To achieve material efficiency, the ongoing initiative to improve thermal properties of family houses in the Republic of Serbia should include harmonization with internationally established and nationally adjusted principles of circular economy. The overall aim of this study was to propose a methodology for optimal decision making between alternative materials and components for energy refurbishment of façades in existing family houses. Together with developed criteria, and their belonging indicators, the methodology was tested on selected case study houses located in the central zone of the city of Belgrade. Using the VIKOR method, five suggested scenarios and three sub-scenarios for façade thermal upgrades were assessed against five determined types of criteria: Economic Cost, Function, Circularity Features, Appearance, and Innovativeness. Obtained results—ranking lists of proposed scenarios—indicate that the optimal solution for energy refurbishment of façades in existing houses could include polyurethane insulation material in combination with the wooden window frames and low-E insulation glass. In future research, it will be necessary to introduce an additional assessment criterion related to the ecological quality of proposed scenarios, as the study revealed that a gap between circularity-related quality, and ecological sustainability, of building materials could be significant. Full article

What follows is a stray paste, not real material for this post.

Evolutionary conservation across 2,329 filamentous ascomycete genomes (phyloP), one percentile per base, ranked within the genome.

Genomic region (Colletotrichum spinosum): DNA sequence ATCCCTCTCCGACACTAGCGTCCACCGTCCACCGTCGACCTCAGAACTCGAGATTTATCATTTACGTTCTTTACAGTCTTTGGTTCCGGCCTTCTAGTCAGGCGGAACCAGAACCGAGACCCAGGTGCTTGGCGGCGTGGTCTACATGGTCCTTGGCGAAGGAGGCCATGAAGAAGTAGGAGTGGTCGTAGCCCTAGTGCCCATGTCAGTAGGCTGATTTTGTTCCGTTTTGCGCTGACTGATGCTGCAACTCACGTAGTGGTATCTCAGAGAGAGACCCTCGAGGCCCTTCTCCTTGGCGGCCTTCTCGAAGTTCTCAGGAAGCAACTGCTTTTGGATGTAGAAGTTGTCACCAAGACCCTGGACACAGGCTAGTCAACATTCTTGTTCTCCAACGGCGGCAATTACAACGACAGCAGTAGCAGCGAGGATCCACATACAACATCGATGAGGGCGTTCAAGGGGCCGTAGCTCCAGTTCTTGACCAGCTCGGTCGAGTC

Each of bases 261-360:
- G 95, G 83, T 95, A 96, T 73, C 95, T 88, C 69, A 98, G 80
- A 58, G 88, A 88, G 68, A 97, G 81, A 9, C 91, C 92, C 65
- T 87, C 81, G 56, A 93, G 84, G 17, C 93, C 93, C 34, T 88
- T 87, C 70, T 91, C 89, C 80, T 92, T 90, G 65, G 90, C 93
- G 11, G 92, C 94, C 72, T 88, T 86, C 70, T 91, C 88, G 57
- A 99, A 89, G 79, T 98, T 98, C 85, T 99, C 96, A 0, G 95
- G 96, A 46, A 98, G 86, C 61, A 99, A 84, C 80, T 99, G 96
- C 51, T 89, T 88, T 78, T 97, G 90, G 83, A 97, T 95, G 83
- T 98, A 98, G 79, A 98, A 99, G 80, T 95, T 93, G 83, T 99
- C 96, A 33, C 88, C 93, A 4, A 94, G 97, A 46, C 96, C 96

(This article belongs to the Special Issue Towards a Circular Housing Economy)
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Article
Towards Circular Social Housing: An Exploration of Practices, Barriers, and Enablers
Sustainability 2021, 13(4), 2100; https://doi.org/10.3390/su13042100 - 16 Feb 2021
Cited by 1 | Viewed by 2373
Abstract
The concept of Circular Economy (CE) and its application in the built environment is an emerging research field. Scholars approach CE from various perspectives covering a wide range of topics from material innovation to city-scale application. However, there is little research on CE [...] Read more.